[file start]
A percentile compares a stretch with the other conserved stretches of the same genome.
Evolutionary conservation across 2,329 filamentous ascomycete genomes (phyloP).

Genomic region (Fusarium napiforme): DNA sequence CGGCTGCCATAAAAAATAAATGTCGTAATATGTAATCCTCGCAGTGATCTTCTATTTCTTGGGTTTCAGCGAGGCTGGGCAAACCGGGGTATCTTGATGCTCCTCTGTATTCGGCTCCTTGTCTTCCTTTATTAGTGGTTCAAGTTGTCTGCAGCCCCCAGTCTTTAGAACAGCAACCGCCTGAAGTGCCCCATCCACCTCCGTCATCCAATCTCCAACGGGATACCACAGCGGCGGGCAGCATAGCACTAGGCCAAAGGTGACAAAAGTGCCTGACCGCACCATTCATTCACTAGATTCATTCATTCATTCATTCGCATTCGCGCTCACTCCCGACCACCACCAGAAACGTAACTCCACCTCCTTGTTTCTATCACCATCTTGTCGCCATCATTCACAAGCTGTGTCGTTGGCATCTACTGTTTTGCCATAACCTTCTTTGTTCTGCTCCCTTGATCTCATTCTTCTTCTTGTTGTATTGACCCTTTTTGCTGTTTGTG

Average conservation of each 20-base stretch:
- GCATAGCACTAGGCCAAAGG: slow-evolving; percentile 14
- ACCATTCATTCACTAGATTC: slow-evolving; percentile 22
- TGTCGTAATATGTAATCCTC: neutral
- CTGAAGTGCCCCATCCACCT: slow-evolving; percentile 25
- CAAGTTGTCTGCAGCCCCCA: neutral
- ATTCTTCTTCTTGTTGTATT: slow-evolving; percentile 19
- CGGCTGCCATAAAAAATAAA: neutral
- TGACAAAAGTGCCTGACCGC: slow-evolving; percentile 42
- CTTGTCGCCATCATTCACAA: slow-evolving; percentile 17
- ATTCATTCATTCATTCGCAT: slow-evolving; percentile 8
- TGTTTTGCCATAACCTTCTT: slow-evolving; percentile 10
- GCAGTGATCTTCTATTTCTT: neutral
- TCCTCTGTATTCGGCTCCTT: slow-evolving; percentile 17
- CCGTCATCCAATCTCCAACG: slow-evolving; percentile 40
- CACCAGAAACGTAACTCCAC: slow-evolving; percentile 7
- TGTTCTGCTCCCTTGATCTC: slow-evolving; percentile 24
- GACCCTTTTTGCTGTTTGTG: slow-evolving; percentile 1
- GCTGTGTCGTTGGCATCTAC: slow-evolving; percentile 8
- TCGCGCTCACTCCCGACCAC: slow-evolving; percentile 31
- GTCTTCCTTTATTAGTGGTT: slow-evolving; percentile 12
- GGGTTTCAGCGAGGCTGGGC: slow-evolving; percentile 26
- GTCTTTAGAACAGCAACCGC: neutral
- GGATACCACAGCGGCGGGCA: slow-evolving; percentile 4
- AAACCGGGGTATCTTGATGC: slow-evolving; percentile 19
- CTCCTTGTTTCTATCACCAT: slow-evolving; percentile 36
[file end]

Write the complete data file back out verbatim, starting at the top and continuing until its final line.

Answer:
A percentile compares a stretch with the other conserved stretches of the same genome.
Evolutionary conservation across 2,329 filamentous ascomycete genomes (phyloP).

Genomic region (Fusarium napiforme): DNA sequence CGGCTGCCATAAAAAATAAATGTCGTAATATGTAATCCTCGCAGTGATCTTCTATTTCTTGGGTTTCAGCGAGGCTGGGCAAACCGGGGTATCTTGATGCTCCTCTGTATTCGGCTCCTTGTCTTCCTTTATTAGTGGTTCAAGTTGTCTGCAGCCCCCAGTCTTTAGAACAGCAACCGCCTGAAGTGCCCCATCCACCTCCGTCATCCAATCTCCAACGGGATACCACAGCGGCGGGCAGCATAGCACTAGGCCAAAGGTGACAAAAGTGCCTGACCGCACCATTCATTCACTAGATTCATTCATTCATTCATTCGCATTCGCGCTCACTCCCGACCACCACCAGAAACGTAACTCCACCTCCTTGTTTCTATCACCATCTTGTCGCCATCATTCACAAGCTGTGTCGTTGGCATCTACTGTTTTGCCATAACCTTCTTTGTTCTGCTCCCTTGATCTCATTCTTCTTCTTGTTGTATTGACCCTTTTTGCTGTTTGTG

Average conservation of each 20-base stretch:
- GCATAGCACTAGGCCAAAGG: slow-evolving; percentile 14
- ACCATTCATTCACTAGATTC: slow-evolving; percentile 22
- TGTCGTAATATGTAATCCTC: neutral
- CTGAAGTGCCCCATCCACCT: slow-evolving; percentile 25
- CAAGTTGTCTGCAGCCCCCA: neutral
- ATTCTTCTTCTTGTTGTATT: slow-evolving; percentile 19
- CGGCTGCCATAAAAAATAAA: neutral
- TGACAAAAGTGCCTGACCGC: slow-evolving; percentile 42
- CTTGTCGCCATCATTCACAA: slow-evolving; percentile 17
- ATTCATTCATTCATTCGCAT: slow-evolving; percentile 8
- TGTTTTGCCATAACCTTCTT: slow-evolving; percentile 10
- GCAGTGATCTTCTATTTCTT: neutral
- TCCTCTGTATTCGGCTCCTT: slow-evolving; percentile 17
- CCGTCATCCAATCTCCAACG: slow-evolving; percentile 40
- CACCAGAAACGTAACTCCAC: slow-evolving; percentile 7
- TGTTCTGCTCCCTTGATCTC: slow-evolving; percentile 24
- GACCCTTTTTGCTGTTTGTG: slow-evolving; percentile 1
- GCTGTGTCGTTGGCATCTAC: slow-evolving; percentile 8
- TCGCGCTCACTCCCGACCAC: slow-evolving; percentile 31
- GTCTTCCTTTATTAGTGGTT: slow-evolving; percentile 12
- GGGTTTCAGCGAGGCTGGGC: slow-evolving; percentile 26
- GTCTTTAGAACAGCAACCGC: neutral
- GGATACCACAGCGGCGGGCA: slow-evolving; percentile 4
- AAACCGGGGTATCTTGATGC: slow-evolving; percentile 19
- CTCCTTGTTTCTATCACCAT: slow-evolving; percentile 36